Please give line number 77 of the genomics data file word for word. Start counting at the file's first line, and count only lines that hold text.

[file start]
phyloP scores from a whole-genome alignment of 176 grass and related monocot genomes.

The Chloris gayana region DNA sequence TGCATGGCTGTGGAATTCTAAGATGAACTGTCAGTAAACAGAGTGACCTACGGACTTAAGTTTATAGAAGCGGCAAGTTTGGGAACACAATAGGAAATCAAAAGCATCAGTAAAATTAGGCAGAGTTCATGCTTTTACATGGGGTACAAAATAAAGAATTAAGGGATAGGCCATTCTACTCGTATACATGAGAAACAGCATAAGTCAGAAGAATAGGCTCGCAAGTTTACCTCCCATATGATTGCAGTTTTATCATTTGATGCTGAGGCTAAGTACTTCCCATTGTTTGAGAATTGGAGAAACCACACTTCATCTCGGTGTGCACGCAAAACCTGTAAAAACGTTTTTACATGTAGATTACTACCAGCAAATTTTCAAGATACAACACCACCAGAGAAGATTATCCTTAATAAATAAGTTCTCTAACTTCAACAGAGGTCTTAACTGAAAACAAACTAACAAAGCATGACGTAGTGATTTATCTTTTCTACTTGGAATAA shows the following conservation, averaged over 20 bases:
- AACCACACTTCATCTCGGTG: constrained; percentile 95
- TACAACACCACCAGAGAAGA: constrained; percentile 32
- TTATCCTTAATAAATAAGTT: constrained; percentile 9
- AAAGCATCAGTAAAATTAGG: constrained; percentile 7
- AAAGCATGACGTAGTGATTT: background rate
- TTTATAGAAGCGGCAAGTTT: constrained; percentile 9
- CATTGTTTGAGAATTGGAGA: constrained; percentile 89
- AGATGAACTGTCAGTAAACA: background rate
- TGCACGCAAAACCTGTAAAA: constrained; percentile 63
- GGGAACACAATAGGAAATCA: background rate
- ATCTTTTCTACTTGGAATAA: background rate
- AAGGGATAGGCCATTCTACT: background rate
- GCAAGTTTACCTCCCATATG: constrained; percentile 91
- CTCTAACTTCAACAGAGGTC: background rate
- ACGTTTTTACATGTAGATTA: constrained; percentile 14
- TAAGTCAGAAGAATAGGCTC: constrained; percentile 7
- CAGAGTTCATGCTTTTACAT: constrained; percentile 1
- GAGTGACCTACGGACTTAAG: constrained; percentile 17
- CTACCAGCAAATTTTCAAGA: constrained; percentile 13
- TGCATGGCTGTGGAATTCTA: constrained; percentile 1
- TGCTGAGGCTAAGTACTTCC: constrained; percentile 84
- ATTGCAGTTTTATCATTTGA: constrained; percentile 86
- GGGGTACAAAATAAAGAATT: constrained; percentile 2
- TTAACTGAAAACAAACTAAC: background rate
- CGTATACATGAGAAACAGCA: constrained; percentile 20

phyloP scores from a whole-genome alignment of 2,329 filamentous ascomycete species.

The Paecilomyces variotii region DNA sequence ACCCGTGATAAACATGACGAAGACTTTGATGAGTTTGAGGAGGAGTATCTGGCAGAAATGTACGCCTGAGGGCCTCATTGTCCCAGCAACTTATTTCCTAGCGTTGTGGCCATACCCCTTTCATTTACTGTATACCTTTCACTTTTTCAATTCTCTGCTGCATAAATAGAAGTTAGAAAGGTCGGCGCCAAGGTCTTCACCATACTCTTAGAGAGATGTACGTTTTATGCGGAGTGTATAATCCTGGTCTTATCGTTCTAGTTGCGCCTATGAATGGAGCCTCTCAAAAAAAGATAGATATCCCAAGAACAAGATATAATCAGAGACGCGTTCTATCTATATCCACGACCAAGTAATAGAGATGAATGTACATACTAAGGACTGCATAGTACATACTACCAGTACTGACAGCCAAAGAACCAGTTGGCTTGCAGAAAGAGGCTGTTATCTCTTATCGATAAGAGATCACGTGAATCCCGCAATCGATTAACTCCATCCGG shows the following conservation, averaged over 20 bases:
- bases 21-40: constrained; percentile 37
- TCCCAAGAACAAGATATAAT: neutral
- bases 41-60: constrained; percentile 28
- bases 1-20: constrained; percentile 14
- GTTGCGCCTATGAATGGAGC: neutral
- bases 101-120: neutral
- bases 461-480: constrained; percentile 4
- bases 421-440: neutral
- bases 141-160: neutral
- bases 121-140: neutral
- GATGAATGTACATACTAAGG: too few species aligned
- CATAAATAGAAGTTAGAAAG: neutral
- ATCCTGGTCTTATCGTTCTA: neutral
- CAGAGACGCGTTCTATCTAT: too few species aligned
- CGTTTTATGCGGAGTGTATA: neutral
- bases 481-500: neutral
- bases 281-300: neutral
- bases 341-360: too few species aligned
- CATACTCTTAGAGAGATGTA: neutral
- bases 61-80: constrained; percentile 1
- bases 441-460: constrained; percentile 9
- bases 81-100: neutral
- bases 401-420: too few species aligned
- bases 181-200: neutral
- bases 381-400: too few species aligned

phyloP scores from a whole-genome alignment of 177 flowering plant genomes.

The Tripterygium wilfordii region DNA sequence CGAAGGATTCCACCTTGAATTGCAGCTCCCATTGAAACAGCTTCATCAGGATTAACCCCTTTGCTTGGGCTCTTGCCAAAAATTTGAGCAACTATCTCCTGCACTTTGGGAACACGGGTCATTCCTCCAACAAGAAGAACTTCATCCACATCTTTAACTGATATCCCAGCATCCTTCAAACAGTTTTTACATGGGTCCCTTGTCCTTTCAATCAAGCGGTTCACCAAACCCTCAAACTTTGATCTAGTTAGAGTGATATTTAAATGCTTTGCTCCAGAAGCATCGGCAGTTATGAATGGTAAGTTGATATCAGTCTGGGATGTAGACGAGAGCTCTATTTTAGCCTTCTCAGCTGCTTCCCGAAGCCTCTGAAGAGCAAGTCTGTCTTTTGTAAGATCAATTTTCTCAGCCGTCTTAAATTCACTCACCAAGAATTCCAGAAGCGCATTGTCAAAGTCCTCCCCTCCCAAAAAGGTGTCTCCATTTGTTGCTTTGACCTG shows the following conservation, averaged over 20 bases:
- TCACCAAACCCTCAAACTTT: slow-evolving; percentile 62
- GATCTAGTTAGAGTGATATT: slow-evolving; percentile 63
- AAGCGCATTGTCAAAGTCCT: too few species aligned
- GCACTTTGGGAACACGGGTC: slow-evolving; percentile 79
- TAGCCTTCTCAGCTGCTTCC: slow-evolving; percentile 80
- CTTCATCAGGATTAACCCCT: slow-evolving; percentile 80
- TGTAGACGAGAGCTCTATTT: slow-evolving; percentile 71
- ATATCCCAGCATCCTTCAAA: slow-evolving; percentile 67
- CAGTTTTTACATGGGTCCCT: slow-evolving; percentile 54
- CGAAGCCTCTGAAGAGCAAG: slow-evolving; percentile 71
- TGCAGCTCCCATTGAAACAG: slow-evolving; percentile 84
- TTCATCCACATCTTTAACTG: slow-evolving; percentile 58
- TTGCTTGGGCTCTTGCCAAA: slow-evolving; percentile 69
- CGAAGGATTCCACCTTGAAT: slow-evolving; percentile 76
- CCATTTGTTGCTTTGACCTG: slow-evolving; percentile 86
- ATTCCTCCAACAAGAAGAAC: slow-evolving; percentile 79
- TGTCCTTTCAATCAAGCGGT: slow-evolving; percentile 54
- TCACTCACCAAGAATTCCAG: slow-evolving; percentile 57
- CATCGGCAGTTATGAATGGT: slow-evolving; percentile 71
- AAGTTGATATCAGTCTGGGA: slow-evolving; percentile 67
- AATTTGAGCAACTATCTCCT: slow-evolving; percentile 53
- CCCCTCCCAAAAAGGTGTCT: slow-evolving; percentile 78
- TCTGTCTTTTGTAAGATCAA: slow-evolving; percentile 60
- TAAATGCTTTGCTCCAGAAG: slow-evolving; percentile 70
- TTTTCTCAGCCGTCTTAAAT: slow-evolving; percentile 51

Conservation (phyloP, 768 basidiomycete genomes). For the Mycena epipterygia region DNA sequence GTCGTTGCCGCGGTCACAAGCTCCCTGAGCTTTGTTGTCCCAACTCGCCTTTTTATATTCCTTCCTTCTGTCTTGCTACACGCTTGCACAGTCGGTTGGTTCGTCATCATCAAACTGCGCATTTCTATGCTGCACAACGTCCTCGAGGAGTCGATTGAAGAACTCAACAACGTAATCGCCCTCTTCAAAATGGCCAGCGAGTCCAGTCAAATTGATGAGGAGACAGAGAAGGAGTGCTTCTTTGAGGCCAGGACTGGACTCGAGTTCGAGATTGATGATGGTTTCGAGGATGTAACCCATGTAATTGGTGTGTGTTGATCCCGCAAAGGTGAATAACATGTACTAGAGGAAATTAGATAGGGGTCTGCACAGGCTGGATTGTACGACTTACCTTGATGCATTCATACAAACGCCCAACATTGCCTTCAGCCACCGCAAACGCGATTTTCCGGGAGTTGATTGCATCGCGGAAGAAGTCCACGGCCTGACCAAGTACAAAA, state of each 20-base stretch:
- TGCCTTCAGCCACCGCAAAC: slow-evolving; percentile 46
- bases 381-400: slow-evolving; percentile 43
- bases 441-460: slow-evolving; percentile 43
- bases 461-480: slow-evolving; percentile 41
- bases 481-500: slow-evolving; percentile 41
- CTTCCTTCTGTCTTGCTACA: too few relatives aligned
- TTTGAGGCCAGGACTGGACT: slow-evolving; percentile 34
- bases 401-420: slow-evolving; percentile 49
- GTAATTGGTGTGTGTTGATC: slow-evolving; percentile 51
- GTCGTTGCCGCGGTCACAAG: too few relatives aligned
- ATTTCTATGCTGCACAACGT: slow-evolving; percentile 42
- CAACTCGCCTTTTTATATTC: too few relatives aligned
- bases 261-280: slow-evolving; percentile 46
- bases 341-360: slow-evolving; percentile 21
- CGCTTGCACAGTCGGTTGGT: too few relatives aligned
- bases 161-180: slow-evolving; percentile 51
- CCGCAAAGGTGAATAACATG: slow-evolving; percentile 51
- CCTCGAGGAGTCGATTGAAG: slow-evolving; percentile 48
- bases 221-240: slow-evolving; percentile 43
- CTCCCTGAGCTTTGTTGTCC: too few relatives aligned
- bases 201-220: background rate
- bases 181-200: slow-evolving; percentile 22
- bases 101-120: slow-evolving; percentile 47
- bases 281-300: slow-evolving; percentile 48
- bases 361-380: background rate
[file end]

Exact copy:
- AATTTGAGCAACTATCTCCT: slow-evolving; percentile 53